Precisely. I don't speak for the sect that I take refuge with when I say I haven't experienced the reality of this phenomenon in meditation. I am not satisfied with just accepting affirming thoughts about the subject of transmigration. I want certainty. Reading all the sutras in the world won't do the meditative work to explore the possibility of such a realization. I have to say, I've got a lot of flak, particularly from the tibetan people on this board, for saying this.


Well if anything, Vajrayana methods (particularly Dzog-rim (Completion Stage) and Dzogchen practices) would be more expedient to realizing the possible experience of the said truth regarding transmigration.

It is said that some Zen schools do teach some authentic Tantra methods; nonetheless, Zen/Chan is primarily Sutra. Not that there's anything wrong with that, it's just that Sutra methods by themselves are slower, and there doesn't seem to be much time left.


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PostPosted: Mon Jan 02, 2012 7:38 pm 
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Virgo wrote:
Beatzen wrote:
I haven't made up my mind. I was hoping that I would gain a meditative insight. I won't share my thoughts on the subject, first of all because I take my thoughts with a grain of salt, and secondly because I don't want to get flamed for expressing "un-buddhist" views.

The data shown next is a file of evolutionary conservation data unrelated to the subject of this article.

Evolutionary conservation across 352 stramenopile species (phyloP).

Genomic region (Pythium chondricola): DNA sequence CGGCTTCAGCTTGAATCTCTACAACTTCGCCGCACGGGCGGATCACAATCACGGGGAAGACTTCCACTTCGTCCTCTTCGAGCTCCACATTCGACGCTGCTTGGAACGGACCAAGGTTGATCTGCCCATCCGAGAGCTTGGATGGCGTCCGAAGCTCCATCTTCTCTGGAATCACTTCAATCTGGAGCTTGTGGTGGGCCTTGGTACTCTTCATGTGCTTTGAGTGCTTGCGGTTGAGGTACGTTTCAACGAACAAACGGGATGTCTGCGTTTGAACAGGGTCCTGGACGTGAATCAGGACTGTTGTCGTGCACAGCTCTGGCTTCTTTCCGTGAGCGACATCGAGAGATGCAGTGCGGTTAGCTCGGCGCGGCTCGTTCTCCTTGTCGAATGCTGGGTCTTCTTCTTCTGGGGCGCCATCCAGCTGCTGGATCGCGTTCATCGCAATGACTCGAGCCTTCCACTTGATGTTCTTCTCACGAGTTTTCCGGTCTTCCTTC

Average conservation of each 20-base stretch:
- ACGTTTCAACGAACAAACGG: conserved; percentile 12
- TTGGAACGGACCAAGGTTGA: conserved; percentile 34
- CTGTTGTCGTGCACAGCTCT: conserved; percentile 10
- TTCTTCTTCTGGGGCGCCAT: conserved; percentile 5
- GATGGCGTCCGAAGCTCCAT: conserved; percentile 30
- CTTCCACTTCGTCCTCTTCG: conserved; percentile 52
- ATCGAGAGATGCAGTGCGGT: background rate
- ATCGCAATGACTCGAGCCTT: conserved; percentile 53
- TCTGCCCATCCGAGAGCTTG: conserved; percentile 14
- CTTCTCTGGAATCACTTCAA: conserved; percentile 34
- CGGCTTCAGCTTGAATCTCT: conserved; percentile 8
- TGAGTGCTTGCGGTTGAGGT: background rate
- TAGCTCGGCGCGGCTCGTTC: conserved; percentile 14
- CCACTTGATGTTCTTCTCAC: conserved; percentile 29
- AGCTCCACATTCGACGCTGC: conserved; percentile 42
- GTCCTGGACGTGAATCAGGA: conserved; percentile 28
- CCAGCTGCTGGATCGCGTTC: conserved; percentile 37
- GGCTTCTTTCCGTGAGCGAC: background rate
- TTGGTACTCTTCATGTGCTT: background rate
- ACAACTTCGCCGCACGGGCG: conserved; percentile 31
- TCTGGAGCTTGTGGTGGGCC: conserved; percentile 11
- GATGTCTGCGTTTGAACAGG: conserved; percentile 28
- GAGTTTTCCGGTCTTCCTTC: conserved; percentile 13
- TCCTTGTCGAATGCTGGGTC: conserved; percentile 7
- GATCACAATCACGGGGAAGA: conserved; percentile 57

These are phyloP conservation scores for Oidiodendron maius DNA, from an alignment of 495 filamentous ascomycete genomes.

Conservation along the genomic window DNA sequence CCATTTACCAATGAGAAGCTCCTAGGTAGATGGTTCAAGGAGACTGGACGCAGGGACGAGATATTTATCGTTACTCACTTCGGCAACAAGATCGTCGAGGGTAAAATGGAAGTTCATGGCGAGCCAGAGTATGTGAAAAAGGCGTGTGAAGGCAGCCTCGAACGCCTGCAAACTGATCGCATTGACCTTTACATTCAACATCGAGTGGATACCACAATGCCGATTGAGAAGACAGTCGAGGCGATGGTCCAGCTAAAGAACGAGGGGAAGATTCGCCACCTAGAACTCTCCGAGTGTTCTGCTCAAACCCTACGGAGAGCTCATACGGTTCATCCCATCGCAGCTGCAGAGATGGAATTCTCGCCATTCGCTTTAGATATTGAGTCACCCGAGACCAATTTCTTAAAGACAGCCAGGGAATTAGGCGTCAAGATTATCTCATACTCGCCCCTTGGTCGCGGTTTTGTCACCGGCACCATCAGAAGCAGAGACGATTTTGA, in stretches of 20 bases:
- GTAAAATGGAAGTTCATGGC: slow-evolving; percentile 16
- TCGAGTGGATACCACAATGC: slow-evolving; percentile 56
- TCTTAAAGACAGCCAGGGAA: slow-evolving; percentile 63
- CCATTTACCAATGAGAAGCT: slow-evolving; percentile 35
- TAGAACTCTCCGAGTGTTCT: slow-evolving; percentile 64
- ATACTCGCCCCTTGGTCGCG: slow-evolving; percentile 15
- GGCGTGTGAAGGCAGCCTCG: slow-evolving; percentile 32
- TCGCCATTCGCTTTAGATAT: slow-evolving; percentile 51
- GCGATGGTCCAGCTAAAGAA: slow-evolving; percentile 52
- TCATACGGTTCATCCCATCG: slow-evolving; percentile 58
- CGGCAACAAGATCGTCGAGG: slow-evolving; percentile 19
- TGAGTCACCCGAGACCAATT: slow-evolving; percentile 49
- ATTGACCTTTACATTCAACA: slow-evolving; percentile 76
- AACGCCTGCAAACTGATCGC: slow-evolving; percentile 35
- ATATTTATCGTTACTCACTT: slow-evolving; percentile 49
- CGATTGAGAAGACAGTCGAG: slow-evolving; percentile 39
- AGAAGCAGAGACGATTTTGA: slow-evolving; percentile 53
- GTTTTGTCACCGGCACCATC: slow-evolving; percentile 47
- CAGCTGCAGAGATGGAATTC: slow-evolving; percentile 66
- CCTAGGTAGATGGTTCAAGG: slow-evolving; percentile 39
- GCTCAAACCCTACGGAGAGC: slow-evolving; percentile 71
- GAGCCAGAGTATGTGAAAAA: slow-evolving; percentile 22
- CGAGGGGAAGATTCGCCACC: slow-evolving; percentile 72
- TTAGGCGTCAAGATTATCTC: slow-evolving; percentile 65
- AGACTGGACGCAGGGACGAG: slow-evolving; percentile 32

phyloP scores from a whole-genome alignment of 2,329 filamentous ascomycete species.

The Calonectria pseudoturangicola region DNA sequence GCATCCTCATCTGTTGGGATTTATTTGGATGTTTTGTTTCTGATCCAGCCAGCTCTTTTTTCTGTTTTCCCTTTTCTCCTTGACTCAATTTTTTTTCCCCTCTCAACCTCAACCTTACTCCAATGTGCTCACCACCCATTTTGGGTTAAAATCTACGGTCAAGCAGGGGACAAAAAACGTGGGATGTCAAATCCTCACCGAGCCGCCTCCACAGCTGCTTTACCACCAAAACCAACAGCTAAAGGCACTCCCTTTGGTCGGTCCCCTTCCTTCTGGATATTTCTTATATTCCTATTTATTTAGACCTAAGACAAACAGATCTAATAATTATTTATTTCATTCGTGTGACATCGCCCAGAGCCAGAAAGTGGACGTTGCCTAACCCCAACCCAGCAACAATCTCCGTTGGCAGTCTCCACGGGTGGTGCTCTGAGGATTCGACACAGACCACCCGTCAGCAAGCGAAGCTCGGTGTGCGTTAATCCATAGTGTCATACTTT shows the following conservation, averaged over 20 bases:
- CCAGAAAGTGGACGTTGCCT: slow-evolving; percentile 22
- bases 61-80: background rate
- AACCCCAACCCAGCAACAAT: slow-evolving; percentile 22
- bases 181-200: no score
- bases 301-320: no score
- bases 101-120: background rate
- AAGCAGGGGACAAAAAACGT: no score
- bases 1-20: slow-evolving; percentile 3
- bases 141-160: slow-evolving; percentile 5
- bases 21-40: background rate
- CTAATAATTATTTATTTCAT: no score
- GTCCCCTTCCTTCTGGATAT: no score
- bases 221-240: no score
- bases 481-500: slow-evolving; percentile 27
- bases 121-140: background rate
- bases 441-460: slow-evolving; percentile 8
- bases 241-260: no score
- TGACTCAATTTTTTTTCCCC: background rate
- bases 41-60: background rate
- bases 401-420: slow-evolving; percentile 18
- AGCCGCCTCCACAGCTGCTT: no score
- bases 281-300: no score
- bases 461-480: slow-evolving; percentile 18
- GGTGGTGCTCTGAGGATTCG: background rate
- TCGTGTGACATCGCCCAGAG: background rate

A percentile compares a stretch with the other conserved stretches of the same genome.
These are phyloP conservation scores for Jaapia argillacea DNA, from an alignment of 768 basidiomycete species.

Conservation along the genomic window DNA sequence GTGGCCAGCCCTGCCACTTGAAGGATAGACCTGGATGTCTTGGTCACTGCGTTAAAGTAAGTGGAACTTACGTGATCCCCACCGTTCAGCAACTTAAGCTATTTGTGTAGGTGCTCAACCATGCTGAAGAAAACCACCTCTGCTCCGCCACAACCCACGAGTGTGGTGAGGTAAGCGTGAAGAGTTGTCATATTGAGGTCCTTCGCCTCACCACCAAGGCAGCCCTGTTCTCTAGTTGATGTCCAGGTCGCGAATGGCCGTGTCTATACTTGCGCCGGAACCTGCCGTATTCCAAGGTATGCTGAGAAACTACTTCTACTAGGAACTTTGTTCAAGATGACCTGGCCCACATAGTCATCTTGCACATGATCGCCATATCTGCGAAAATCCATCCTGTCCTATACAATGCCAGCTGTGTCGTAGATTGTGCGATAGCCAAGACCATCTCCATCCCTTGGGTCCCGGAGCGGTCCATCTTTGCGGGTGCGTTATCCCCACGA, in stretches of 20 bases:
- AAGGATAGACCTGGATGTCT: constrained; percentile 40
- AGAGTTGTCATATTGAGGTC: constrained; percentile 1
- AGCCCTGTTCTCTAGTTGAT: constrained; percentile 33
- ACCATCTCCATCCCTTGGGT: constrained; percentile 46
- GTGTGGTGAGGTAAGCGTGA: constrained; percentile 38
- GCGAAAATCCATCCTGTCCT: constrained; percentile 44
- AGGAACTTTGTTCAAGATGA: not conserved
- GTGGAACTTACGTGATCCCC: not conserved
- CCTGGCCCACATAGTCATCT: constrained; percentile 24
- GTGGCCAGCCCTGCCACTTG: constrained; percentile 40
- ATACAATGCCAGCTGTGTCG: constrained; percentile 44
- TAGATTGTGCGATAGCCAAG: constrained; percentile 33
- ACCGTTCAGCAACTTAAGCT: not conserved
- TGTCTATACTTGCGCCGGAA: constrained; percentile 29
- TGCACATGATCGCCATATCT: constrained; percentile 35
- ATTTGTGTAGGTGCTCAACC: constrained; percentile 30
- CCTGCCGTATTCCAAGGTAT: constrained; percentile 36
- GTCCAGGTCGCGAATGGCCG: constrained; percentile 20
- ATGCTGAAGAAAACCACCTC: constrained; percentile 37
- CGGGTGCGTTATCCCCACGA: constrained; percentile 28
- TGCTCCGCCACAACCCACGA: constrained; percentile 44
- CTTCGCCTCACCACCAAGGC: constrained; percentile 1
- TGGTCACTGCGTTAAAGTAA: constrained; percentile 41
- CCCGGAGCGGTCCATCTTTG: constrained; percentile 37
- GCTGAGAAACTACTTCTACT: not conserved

How about karma. Do you believe in cause?

Kevin


yes.

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PostPosted: Mon Jan 02, 2012 7:40 pm 
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Lhug-Pa wrote:
Beatzen wrote:
Precisely. I don't speak for the sect that I take refuge with when I say I haven't experienced the reality of this phenomenon in meditation. I am not satisfied with just accepting affirming thoughts about the subject of transmigration. I want certainty. Reading all the sutras in the world won't do the meditative work to explore the possibility of such a realization. I have to say, I've got a lot of flak, particularly from the tibetan people on this board, for saying this.


Well if anything, Vajrayana methods (particularly Dzog-rim (Completion Stage) and Dzogchen practices) would be more expedient to realizing the possible experience of the said truth regarding transmigration.

It is said that some Zen schools do teach some authentic Tantra methods; nonetheless, Zen/Chan is primarily Sutra. Not that there's anything wrong with that, it's just that Sutra methods by themselves are slower, and there doesn't seem to be much time left.


What do you mean there's not much time left?

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PostPosted: Mon Jan 02, 2012 7:43 pm 
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Beatzen wrote:
Kevin wrote:
How about karma. Do you believe in cause?

Kevin


yes.

So let me present you with a scenario. Two girls are born. One is impoverished, and one has a very good and happy life. The impoverished girl is unhappy because she has no resources. The rich girl has a great life in a good area, good education and so on. These are just two people. If things arise because of causes, why should one have to suffer and why should one have an advantage if causes put down in past lives were not having their effects in these girls lives now. Surely, the young girl who is poor, did not steal or rob from people, etc. as a baby and have to suffer for it now. So what is the reasoning behind the difference of events that happen in their lives?

Kevin